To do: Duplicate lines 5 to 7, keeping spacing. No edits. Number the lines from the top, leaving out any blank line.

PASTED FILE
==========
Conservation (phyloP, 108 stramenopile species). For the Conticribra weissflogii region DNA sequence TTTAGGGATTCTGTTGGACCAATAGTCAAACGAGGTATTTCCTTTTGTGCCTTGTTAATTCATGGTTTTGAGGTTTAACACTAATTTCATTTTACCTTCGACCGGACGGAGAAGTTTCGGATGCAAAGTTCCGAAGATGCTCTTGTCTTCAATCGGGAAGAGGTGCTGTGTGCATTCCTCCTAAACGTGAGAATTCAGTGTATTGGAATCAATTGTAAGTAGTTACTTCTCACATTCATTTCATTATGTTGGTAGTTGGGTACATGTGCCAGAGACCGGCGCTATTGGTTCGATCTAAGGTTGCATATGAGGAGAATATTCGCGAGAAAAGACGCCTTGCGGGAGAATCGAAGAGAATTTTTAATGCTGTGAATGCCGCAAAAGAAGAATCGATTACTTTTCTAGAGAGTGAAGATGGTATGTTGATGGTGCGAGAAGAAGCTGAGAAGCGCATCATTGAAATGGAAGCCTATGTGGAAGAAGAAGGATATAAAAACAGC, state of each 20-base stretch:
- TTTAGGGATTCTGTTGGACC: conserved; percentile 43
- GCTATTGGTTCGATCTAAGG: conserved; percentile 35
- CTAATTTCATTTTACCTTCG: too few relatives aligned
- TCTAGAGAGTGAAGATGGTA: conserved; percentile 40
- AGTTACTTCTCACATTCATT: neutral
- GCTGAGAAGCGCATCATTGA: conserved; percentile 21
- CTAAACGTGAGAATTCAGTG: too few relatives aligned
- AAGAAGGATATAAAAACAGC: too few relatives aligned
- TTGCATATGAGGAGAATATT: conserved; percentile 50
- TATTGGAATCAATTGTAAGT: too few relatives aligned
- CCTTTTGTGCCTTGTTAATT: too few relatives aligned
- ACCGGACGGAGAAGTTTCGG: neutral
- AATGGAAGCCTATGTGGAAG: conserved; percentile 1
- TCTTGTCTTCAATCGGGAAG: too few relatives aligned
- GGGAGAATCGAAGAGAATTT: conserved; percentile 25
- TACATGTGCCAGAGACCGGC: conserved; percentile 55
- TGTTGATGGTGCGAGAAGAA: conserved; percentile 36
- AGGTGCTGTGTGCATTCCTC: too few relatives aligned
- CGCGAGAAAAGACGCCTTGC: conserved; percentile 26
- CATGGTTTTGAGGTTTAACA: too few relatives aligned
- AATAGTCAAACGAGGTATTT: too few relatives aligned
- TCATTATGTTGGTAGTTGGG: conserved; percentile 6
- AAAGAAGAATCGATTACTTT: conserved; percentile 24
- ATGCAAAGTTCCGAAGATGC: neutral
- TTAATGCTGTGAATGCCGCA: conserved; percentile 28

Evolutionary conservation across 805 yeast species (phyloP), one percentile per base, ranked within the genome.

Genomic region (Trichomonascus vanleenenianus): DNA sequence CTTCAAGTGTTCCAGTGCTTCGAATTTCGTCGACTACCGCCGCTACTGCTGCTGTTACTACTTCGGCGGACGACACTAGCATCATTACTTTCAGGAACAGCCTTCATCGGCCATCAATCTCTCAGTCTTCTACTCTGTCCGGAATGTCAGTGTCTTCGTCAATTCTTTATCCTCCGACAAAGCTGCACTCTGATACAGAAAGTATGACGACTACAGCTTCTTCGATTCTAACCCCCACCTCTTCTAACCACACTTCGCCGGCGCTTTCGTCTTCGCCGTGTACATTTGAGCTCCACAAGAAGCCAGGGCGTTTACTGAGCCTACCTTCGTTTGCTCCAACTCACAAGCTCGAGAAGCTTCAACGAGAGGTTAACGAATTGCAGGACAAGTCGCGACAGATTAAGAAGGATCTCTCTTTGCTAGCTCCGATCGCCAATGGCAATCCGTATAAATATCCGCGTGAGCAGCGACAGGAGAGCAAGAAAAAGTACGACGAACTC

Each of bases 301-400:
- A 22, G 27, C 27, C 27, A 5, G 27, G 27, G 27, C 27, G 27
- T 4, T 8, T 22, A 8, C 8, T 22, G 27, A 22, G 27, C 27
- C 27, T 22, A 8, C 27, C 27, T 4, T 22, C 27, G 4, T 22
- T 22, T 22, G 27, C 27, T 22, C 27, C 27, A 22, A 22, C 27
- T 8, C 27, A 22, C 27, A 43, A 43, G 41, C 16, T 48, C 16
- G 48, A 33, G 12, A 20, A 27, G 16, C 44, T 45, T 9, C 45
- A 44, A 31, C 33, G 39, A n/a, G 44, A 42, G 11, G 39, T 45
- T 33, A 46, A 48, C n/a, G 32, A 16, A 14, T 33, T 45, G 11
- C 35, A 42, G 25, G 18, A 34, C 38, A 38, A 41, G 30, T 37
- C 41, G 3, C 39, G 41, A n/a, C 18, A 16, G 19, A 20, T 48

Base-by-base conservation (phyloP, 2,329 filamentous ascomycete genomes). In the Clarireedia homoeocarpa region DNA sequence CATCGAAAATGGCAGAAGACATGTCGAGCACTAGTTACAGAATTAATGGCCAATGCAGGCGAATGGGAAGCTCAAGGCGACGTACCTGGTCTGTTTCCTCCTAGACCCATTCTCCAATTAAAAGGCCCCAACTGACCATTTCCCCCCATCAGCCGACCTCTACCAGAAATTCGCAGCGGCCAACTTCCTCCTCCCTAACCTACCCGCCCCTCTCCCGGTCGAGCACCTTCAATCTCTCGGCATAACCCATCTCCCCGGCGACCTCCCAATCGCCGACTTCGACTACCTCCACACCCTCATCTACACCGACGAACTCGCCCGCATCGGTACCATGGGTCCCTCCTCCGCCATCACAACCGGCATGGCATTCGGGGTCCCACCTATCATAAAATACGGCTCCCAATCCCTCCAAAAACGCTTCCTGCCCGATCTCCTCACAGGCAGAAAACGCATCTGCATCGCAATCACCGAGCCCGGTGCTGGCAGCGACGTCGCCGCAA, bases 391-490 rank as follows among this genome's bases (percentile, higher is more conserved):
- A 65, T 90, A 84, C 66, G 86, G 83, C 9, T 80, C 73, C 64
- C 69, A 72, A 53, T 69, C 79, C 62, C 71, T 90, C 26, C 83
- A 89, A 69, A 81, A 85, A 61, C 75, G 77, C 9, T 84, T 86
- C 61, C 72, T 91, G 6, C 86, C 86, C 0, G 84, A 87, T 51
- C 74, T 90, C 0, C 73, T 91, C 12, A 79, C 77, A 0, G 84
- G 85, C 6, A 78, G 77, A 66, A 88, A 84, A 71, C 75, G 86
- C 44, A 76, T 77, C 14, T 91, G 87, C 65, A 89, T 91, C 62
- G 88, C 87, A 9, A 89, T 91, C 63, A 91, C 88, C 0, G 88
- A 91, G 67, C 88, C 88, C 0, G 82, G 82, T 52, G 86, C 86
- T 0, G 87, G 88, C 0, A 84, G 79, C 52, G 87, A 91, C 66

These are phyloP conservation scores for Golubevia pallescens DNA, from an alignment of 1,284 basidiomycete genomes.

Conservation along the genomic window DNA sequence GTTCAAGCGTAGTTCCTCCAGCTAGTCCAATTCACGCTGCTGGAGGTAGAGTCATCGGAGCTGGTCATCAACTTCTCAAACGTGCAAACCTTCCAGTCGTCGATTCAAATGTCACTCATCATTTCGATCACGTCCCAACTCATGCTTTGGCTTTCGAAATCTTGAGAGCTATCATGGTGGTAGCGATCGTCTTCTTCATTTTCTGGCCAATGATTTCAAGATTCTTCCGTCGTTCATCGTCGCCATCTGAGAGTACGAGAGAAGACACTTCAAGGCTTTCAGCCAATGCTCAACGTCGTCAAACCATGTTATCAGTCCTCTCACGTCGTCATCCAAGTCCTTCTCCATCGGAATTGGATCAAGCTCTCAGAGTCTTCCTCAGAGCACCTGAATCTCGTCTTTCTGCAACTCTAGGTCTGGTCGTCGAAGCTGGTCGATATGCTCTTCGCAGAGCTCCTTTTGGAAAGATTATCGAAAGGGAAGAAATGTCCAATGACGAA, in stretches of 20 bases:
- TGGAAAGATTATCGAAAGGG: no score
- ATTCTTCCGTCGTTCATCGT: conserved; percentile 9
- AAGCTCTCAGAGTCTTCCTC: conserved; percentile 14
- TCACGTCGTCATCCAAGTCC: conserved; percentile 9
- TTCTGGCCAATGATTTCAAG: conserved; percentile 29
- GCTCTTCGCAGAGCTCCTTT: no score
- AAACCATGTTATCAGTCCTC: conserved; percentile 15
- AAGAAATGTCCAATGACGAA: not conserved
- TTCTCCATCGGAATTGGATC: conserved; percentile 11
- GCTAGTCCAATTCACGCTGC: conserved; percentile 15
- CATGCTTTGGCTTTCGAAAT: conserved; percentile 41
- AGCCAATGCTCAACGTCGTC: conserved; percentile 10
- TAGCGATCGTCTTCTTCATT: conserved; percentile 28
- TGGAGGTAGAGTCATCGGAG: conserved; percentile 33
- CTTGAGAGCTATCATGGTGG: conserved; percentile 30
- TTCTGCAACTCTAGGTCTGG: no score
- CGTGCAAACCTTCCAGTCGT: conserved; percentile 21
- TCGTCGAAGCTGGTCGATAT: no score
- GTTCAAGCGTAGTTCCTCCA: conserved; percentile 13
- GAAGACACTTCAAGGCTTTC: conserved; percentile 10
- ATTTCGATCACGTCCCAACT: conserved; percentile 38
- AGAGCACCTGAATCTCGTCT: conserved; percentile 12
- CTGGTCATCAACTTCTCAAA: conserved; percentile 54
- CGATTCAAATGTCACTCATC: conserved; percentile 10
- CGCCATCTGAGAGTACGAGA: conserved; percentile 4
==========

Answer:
- TCTAGAGAGTGAAGATGGTA: conserved; percentile 40
- AGTTACTTCTCACATTCATT: neutral
- GCTGAGAAGCGCATCATTGA: conserved; percentile 21